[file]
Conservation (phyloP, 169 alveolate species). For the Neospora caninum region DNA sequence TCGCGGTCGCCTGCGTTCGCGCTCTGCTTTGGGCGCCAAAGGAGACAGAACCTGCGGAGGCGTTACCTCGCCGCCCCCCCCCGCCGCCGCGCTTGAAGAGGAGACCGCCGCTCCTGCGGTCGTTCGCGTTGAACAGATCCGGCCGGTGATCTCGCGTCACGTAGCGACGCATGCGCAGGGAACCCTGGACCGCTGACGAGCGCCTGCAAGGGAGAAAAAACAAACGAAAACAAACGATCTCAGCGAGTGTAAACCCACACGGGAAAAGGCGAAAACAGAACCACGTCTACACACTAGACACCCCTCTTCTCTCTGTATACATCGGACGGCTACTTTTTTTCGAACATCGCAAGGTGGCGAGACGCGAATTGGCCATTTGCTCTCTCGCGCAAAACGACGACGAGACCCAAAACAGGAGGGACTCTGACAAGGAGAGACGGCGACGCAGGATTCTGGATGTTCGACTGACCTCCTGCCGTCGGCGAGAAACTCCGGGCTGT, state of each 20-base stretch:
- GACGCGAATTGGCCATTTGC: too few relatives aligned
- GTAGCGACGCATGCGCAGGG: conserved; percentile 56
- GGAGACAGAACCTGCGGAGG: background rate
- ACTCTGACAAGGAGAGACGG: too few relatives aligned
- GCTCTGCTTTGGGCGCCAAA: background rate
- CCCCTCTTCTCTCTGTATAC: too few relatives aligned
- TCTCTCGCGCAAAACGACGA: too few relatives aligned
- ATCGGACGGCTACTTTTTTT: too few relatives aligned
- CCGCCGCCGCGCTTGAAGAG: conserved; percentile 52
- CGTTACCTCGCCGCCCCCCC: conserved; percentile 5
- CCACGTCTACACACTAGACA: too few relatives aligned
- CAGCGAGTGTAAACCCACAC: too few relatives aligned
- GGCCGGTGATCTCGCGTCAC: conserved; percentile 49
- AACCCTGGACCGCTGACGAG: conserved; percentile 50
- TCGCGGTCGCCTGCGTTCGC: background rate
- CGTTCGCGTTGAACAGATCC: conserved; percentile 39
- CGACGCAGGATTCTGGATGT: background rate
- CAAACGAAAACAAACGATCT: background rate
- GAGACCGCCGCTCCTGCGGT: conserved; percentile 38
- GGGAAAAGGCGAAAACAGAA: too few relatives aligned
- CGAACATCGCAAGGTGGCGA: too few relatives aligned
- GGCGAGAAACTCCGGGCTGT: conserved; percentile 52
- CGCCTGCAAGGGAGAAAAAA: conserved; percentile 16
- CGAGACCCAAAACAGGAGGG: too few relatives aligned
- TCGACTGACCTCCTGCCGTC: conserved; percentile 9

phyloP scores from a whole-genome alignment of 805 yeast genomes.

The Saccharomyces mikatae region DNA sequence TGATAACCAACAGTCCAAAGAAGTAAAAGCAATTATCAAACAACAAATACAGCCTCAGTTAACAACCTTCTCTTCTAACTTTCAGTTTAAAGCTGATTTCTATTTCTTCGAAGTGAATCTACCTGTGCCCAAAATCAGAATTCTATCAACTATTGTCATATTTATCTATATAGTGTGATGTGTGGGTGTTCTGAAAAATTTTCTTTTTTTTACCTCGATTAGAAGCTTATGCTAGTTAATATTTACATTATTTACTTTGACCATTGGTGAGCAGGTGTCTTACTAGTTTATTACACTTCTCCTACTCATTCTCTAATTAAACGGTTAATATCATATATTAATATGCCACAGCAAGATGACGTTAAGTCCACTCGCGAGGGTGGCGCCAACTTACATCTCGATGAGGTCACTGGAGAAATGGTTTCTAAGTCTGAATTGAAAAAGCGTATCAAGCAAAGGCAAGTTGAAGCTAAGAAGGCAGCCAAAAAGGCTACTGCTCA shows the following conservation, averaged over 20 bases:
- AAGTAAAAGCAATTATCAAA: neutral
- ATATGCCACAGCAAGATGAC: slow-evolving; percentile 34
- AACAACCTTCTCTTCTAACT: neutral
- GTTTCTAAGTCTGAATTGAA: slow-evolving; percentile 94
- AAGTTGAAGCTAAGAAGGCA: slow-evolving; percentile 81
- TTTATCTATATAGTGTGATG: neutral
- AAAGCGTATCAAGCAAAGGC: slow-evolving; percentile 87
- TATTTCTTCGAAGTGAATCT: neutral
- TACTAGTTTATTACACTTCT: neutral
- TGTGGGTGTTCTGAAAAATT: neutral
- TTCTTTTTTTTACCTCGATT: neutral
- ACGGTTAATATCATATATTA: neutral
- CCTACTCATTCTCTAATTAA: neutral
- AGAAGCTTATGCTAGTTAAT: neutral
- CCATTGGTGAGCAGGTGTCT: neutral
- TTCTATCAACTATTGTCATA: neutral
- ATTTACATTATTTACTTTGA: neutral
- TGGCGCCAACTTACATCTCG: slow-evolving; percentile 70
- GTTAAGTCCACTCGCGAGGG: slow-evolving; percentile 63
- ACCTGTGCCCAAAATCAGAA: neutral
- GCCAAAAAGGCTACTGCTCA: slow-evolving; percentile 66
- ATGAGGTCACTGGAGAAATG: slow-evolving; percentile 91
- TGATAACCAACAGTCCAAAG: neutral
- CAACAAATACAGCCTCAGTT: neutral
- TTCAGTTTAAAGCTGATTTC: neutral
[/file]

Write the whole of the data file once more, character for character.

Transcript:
Conservation (phyloP, 169 alveolate species). For the Neospora caninum region DNA sequence TCGCGGTCGCCTGCGTTCGCGCTCTGCTTTGGGCGCCAAAGGAGACAGAACCTGCGGAGGCGTTACCTCGCCGCCCCCCCCCGCCGCCGCGCTTGAAGAGGAGACCGCCGCTCCTGCGGTCGTTCGCGTTGAACAGATCCGGCCGGTGATCTCGCGTCACGTAGCGACGCATGCGCAGGGAACCCTGGACCGCTGACGAGCGCCTGCAAGGGAGAAAAAACAAACGAAAACAAACGATCTCAGCGAGTGTAAACCCACACGGGAAAAGGCGAAAACAGAACCACGTCTACACACTAGACACCCCTCTTCTCTCTGTATACATCGGACGGCTACTTTTTTTCGAACATCGCAAGGTGGCGAGACGCGAATTGGCCATTTGCTCTCTCGCGCAAAACGACGACGAGACCCAAAACAGGAGGGACTCTGACAAGGAGAGACGGCGACGCAGGATTCTGGATGTTCGACTGACCTCCTGCCGTCGGCGAGAAACTCCGGGCTGT, state of each 20-base stretch:
- GACGCGAATTGGCCATTTGC: too few relatives aligned
- GTAGCGACGCATGCGCAGGG: conserved; percentile 56
- GGAGACAGAACCTGCGGAGG: background rate
- ACTCTGACAAGGAGAGACGG: too few relatives aligned
- GCTCTGCTTTGGGCGCCAAA: background rate
- CCCCTCTTCTCTCTGTATAC: too few relatives aligned
- TCTCTCGCGCAAAACGACGA: too few relatives aligned
- ATCGGACGGCTACTTTTTTT: too few relatives aligned
- CCGCCGCCGCGCTTGAAGAG: conserved; percentile 52
- CGTTACCTCGCCGCCCCCCC: conserved; percentile 5
- CCACGTCTACACACTAGACA: too few relatives aligned
- CAGCGAGTGTAAACCCACAC: too few relatives aligned
- GGCCGGTGATCTCGCGTCAC: conserved; percentile 49
- AACCCTGGACCGCTGACGAG: conserved; percentile 50
- TCGCGGTCGCCTGCGTTCGC: background rate
- CGTTCGCGTTGAACAGATCC: conserved; percentile 39
- CGACGCAGGATTCTGGATGT: background rate
- CAAACGAAAACAAACGATCT: background rate
- GAGACCGCCGCTCCTGCGGT: conserved; percentile 38
- GGGAAAAGGCGAAAACAGAA: too few relatives aligned
- CGAACATCGCAAGGTGGCGA: too few relatives aligned
- GGCGAGAAACTCCGGGCTGT: conserved; percentile 52
- CGCCTGCAAGGGAGAAAAAA: conserved; percentile 16
- CGAGACCCAAAACAGGAGGG: too few relatives aligned
- TCGACTGACCTCCTGCCGTC: conserved; percentile 9

phyloP scores from a whole-genome alignment of 805 yeast genomes.

The Saccharomyces mikatae region DNA sequence TGATAACCAACAGTCCAAAGAAGTAAAAGCAATTATCAAACAACAAATACAGCCTCAGTTAACAACCTTCTCTTCTAACTTTCAGTTTAAAGCTGATTTCTATTTCTTCGAAGTGAATCTACCTGTGCCCAAAATCAGAATTCTATCAACTATTGTCATATTTATCTATATAGTGTGATGTGTGGGTGTTCTGAAAAATTTTCTTTTTTTTACCTCGATTAGAAGCTTATGCTAGTTAATATTTACATTATTTACTTTGACCATTGGTGAGCAGGTGTCTTACTAGTTTATTACACTTCTCCTACTCATTCTCTAATTAAACGGTTAATATCATATATTAATATGCCACAGCAAGATGACGTTAAGTCCACTCGCGAGGGTGGCGCCAACTTACATCTCGATGAGGTCACTGGAGAAATGGTTTCTAAGTCTGAATTGAAAAAGCGTATCAAGCAAAGGCAAGTTGAAGCTAAGAAGGCAGCCAAAAAGGCTACTGCTCA shows the following conservation, averaged over 20 bases:
- AAGTAAAAGCAATTATCAAA: neutral
- ATATGCCACAGCAAGATGAC: slow-evolving; percentile 34
- AACAACCTTCTCTTCTAACT: neutral
- GTTTCTAAGTCTGAATTGAA: slow-evolving; percentile 94
- AAGTTGAAGCTAAGAAGGCA: slow-evolving; percentile 81
- TTTATCTATATAGTGTGATG: neutral
- AAAGCGTATCAAGCAAAGGC: slow-evolving; percentile 87
- TATTTCTTCGAAGTGAATCT: neutral
- TACTAGTTTATTACACTTCT: neutral
- TGTGGGTGTTCTGAAAAATT: neutral
- TTCTTTTTTTTACCTCGATT: neutral
- ACGGTTAATATCATATATTA: neutral
- CCTACTCATTCTCTAATTAA: neutral
- AGAAGCTTATGCTAGTTAAT: neutral
- CCATTGGTGAGCAGGTGTCT: neutral
- TTCTATCAACTATTGTCATA: neutral
- ATTTACATTATTTACTTTGA: neutral
- TGGCGCCAACTTACATCTCG: slow-evolving; percentile 70
- GTTAAGTCCACTCGCGAGGG: slow-evolving; percentile 63
- ACCTGTGCCCAAAATCAGAA: neutral
- GCCAAAAAGGCTACTGCTCA: slow-evolving; percentile 66
- ATGAGGTCACTGGAGAAATG: slow-evolving; percentile 91
- TGATAACCAACAGTCCAAAG: neutral
- CAACAAATACAGCCTCAGTT: neutral
- TTCAGTTTAAAGCTGATTTC: neutral